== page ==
Proposed changes to Gippsland electorate boundary

A map showing the proposed Gippsland electorate boundary changes.
A map showing the proposed Gippsland electorate boundary changes.

MINIMAL changes have been proposed for the federal electorate of Gippsland by the Australian Electoral Commission’s redistribution committee.

Gippsland will gain parts of the Yallourn North area not already in it, while losing a small part of Newborough to neighbouring McMillan, which will be renamed Monash.

The renaming of McMillan was the biggest talking point during the redistribution process because of explorer and pioneer Angus McMillan’s massacre of indigenous people in east Gippsland during the 1840s.

Ten alternative names were suggested during the consultation periods, including four relating to indigenous people, Bunijleene-Purrine, Gunai-Kurnai, Warrigal and Rose (after boxing champion Lionel Rose).

The redistribution committee considered Monash to be an appropriate name for the electorate, as World War 1 military commander Sir John Monash’s work with the State Electricity Commission contributed significantly to the development of the Gippsland region.

A change to electorate boundaries was required, with Victoria gaining a new division because of the high rate of the state’s population increase.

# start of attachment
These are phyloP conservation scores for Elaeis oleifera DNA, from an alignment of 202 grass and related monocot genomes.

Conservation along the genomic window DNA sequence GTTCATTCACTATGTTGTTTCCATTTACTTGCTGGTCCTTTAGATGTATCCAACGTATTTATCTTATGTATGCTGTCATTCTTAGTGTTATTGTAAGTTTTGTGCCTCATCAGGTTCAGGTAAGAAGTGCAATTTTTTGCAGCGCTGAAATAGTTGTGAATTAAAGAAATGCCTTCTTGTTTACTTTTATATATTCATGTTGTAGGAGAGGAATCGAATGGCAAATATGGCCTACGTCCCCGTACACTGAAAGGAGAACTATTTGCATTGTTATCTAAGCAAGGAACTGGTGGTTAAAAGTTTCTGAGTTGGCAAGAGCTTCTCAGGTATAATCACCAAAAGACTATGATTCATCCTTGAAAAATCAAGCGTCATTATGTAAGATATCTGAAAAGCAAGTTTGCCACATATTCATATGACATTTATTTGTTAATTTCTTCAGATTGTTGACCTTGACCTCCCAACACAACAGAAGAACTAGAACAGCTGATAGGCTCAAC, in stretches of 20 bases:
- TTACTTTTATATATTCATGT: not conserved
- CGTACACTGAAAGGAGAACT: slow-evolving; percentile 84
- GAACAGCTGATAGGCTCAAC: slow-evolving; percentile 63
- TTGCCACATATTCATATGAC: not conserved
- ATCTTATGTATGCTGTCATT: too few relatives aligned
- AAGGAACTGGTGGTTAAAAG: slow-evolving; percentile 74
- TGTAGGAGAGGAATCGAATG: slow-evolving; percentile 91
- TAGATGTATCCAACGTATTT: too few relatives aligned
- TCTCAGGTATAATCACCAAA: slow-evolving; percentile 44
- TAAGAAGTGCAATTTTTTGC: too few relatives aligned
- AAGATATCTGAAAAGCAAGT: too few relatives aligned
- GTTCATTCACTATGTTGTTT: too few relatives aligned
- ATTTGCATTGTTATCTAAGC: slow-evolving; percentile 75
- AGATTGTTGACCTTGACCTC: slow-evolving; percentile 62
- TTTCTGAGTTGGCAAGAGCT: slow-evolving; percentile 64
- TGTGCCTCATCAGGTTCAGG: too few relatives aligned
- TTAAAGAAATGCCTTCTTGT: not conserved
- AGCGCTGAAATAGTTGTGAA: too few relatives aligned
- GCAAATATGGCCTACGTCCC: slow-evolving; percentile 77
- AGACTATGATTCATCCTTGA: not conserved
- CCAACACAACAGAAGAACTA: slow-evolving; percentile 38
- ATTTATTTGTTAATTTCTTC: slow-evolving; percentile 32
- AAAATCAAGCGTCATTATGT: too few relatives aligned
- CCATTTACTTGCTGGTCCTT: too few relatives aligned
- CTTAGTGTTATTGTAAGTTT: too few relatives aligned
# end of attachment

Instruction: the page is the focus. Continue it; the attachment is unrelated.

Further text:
Divisions are required to fall within two numerical ranges, relating to the amount of electors enrolled last year and the projected number in August 2019.

While the Gippsland electorate was within the ranges, it was close to the lower end of the scale for the projected population.

The McMillan electorate was over both quotas. Yallourn North, split between Gippsland and McMillan, will be united into Gippsland, gaining 973 projected electors.

Newborough will be united in Monash, transferring two projected electors.

There had been proposals to include Wilson’s Promontory in Gippsland.

The newly-named Monash will lose Pakenham to La Trobe, and gain parts of Bass and Cardinia shires in the electorate of Flinders.

People and organisations have until Friday, May 4, to lodge objections to the proposed divisions.

Objections can be made on the AEC website, emailed to, faxed to (02) 6293 7664 or mailed to Australian Electoral Commission (Att: Redistribution Secretariat), GPO Box 768, Melbourne 3001.